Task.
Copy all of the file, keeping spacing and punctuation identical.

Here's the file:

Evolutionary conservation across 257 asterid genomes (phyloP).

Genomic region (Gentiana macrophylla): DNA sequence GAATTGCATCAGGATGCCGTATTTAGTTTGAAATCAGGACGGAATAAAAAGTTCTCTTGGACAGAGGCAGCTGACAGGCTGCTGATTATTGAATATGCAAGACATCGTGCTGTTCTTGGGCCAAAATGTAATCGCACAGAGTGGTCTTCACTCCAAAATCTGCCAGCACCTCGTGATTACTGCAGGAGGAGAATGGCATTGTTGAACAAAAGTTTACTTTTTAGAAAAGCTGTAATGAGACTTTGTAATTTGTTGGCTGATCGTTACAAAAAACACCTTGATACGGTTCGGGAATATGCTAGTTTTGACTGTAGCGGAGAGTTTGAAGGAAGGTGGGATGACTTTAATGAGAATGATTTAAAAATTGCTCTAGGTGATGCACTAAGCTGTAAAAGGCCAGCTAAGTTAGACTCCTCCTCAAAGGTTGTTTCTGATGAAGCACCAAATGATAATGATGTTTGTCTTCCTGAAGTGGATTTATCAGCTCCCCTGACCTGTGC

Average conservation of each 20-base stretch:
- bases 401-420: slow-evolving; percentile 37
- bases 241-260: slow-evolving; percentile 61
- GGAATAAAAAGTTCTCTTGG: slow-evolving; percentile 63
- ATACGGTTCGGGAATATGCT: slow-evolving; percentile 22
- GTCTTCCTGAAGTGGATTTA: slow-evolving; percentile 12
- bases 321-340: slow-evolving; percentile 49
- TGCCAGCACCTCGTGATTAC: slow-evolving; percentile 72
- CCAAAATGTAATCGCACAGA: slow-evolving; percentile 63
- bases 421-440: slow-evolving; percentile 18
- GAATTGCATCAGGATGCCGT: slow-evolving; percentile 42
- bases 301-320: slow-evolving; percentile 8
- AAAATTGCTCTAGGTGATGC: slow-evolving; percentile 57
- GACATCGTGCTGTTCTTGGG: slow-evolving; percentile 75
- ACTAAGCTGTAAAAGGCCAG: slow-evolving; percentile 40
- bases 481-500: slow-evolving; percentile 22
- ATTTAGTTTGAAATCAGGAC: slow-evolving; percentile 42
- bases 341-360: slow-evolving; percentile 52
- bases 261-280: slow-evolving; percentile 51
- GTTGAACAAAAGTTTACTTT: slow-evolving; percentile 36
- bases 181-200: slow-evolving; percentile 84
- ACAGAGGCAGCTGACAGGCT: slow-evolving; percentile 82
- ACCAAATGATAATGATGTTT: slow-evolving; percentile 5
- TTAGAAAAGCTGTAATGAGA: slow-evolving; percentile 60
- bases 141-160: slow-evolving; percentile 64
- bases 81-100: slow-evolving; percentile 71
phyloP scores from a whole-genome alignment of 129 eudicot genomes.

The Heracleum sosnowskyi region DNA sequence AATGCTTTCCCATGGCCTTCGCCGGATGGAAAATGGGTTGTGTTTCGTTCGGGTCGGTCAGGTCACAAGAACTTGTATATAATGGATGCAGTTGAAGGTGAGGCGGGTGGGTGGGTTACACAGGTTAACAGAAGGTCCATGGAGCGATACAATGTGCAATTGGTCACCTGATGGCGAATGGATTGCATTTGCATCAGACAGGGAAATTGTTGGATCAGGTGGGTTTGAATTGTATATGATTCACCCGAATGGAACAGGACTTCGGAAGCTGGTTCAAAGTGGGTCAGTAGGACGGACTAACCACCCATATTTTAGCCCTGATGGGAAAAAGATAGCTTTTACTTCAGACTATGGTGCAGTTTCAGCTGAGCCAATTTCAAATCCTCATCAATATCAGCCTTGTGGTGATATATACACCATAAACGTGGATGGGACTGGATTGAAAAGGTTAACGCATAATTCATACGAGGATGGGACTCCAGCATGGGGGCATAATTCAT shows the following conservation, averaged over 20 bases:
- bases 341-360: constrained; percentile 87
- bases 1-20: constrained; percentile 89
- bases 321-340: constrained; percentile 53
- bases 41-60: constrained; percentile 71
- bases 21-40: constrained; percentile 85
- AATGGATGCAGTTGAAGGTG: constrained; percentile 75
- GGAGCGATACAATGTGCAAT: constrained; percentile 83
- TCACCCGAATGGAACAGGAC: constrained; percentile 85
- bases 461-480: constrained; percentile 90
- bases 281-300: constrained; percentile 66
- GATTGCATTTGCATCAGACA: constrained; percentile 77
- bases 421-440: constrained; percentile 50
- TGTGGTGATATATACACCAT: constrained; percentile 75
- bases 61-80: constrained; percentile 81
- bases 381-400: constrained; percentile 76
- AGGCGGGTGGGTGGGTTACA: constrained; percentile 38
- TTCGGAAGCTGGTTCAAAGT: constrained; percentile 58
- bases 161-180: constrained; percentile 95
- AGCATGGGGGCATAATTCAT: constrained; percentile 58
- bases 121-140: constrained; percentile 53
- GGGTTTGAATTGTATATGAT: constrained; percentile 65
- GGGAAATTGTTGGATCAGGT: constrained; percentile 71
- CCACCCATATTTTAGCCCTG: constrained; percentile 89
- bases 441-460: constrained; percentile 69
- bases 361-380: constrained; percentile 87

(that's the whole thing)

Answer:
Evolutionary conservation across 257 asterid genomes (phyloP).

Genomic region (Gentiana macrophylla): DNA sequence GAATTGCATCAGGATGCCGTATTTAGTTTGAAATCAGGACGGAATAAAAAGTTCTCTTGGACAGAGGCAGCTGACAGGCTGCTGATTATTGAATATGCAAGACATCGTGCTGTTCTTGGGCCAAAATGTAATCGCACAGAGTGGTCTTCACTCCAAAATCTGCCAGCACCTCGTGATTACTGCAGGAGGAGAATGGCATTGTTGAACAAAAGTTTACTTTTTAGAAAAGCTGTAATGAGACTTTGTAATTTGTTGGCTGATCGTTACAAAAAACACCTTGATACGGTTCGGGAATATGCTAGTTTTGACTGTAGCGGAGAGTTTGAAGGAAGGTGGGATGACTTTAATGAGAATGATTTAAAAATTGCTCTAGGTGATGCACTAAGCTGTAAAAGGCCAGCTAAGTTAGACTCCTCCTCAAAGGTTGTTTCTGATGAAGCACCAAATGATAATGATGTTTGTCTTCCTGAAGTGGATTTATCAGCTCCCCTGACCTGTGC

Average conservation of each 20-base stretch:
- bases 401-420: slow-evolving; percentile 37
- bases 241-260: slow-evolving; percentile 61
- GGAATAAAAAGTTCTCTTGG: slow-evolving; percentile 63
- ATACGGTTCGGGAATATGCT: slow-evolving; percentile 22
- GTCTTCCTGAAGTGGATTTA: slow-evolving; percentile 12
- bases 321-340: slow-evolving; percentile 49
- TGCCAGCACCTCGTGATTAC: slow-evolving; percentile 72
- CCAAAATGTAATCGCACAGA: slow-evolving; percentile 63
- bases 421-440: slow-evolving; percentile 18
- GAATTGCATCAGGATGCCGT: slow-evolving; percentile 42
- bases 301-320: slow-evolving; percentile 8
- AAAATTGCTCTAGGTGATGC: slow-evolving; percentile 57
- GACATCGTGCTGTTCTTGGG: slow-evolving; percentile 75
- ACTAAGCTGTAAAAGGCCAG: slow-evolving; percentile 40
- bases 481-500: slow-evolving; percentile 22
- ATTTAGTTTGAAATCAGGAC: slow-evolving; percentile 42
- bases 341-360: slow-evolving; percentile 52
- bases 261-280: slow-evolving; percentile 51
- GTTGAACAAAAGTTTACTTT: slow-evolving; percentile 36
- bases 181-200: slow-evolving; percentile 84
- ACAGAGGCAGCTGACAGGCT: slow-evolving; percentile 82
- ACCAAATGATAATGATGTTT: slow-evolving; percentile 5
- TTAGAAAAGCTGTAATGAGA: slow-evolving; percentile 60
- bases 141-160: slow-evolving; percentile 64
- bases 81-100: slow-evolving; percentile 71
phyloP scores from a whole-genome alignment of 129 eudicot genomes.

The Heracleum sosnowskyi region DNA sequence AATGCTTTCCCATGGCCTTCGCCGGATGGAAAATGGGTTGTGTTTCGTTCGGGTCGGTCAGGTCACAAGAACTTGTATATAATGGATGCAGTTGAAGGTGAGGCGGGTGGGTGGGTTACACAGGTTAACAGAAGGTCCATGGAGCGATACAATGTGCAATTGGTCACCTGATGGCGAATGGATTGCATTTGCATCAGACAGGGAAATTGTTGGATCAGGTGGGTTTGAATTGTATATGATTCACCCGAATGGAACAGGACTTCGGAAGCTGGTTCAAAGTGGGTCAGTAGGACGGACTAACCACCCATATTTTAGCCCTGATGGGAAAAAGATAGCTTTTACTTCAGACTATGGTGCAGTTTCAGCTGAGCCAATTTCAAATCCTCATCAATATCAGCCTTGTGGTGATATATACACCATAAACGTGGATGGGACTGGATTGAAAAGGTTAACGCATAATTCATACGAGGATGGGACTCCAGCATGGGGGCATAATTCAT shows the following conservation, averaged over 20 bases:
- bases 341-360: constrained; percentile 87
- bases 1-20: constrained; percentile 89
- bases 321-340: constrained; percentile 53
- bases 41-60: constrained; percentile 71
- bases 21-40: constrained; percentile 85
- AATGGATGCAGTTGAAGGTG: constrained; percentile 75
- GGAGCGATACAATGTGCAAT: constrained; percentile 83
- TCACCCGAATGGAACAGGAC: constrained; percentile 85
- bases 461-480: constrained; percentile 90
- bases 281-300: constrained; percentile 66
- GATTGCATTTGCATCAGACA: constrained; percentile 77
- bases 421-440: constrained; percentile 50
- TGTGGTGATATATACACCAT: constrained; percentile 75
- bases 61-80: constrained; percentile 81
- bases 381-400: constrained; percentile 76
- AGGCGGGTGGGTGGGTTACA: constrained; percentile 38
- TTCGGAAGCTGGTTCAAAGT: constrained; percentile 58
- bases 161-180: constrained; percentile 95
- AGCATGGGGGCATAATTCAT: constrained; percentile 58
- bases 121-140: constrained; percentile 53
- GGGTTTGAATTGTATATGAT: constrained; percentile 65
- GGGAAATTGTTGGATCAGGT: constrained; percentile 71
- CCACCCATATTTTAGCCCTG: constrained; percentile 89
- bases 441-460: constrained; percentile 69
- bases 361-380: constrained; percentile 87